When the first antibiotics were discovered in the early 20th century, the rate of death from infectious diseases fell dramatically. But the emergence of multidrug-resistant bacteria as a result of antibiotic misuse is raising fears that by 2050, these same diseases will once again become the leading cause of death worldwide. In a bid to boost the arsenal available to tackle this threat, scientists from the Bacterial Genome plasticity team successfully programmed a bacterial genetic structure to make it capable of specifically killing multiple antibiotic-resistant bacteria without also destroying bacteria that are beneficial to the body. Unlike other approaches under development, this novel tool is associated with a minimal rate of emergence of new resistance. The results were published in the journal Nature Biotechnology.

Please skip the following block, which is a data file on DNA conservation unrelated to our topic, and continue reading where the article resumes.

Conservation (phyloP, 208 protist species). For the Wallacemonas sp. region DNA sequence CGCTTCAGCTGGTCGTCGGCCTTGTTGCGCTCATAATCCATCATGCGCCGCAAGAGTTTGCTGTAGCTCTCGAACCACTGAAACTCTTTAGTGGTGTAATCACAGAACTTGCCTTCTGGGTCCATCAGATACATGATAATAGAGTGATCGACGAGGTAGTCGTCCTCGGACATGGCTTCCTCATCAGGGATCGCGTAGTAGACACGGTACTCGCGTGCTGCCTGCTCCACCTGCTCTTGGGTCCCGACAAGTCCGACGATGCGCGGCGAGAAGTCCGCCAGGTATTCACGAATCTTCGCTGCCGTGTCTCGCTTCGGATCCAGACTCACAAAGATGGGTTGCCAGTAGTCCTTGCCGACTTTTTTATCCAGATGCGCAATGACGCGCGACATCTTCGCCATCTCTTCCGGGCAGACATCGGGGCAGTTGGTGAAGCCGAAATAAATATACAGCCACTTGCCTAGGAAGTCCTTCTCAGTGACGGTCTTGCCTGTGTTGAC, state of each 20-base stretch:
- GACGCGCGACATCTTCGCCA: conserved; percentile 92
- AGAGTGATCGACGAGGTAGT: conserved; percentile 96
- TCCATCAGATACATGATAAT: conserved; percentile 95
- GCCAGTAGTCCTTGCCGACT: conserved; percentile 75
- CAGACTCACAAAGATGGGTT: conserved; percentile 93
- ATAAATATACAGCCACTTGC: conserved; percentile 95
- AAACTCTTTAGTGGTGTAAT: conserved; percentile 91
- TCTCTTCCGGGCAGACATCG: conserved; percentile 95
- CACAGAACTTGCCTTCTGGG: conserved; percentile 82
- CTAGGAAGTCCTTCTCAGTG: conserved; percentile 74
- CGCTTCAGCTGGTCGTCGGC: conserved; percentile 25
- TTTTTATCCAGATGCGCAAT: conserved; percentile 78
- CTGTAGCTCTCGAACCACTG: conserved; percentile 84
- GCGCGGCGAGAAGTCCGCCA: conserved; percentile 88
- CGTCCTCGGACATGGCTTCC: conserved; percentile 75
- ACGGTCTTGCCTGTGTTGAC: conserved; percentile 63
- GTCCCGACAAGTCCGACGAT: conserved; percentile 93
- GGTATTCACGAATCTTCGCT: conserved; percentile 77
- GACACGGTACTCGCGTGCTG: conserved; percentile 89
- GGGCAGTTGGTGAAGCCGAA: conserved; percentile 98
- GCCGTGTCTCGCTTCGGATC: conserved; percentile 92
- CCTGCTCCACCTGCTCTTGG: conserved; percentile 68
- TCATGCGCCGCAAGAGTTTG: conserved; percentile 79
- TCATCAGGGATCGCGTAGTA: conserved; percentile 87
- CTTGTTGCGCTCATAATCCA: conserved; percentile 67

Flagellated Vibrio cholerae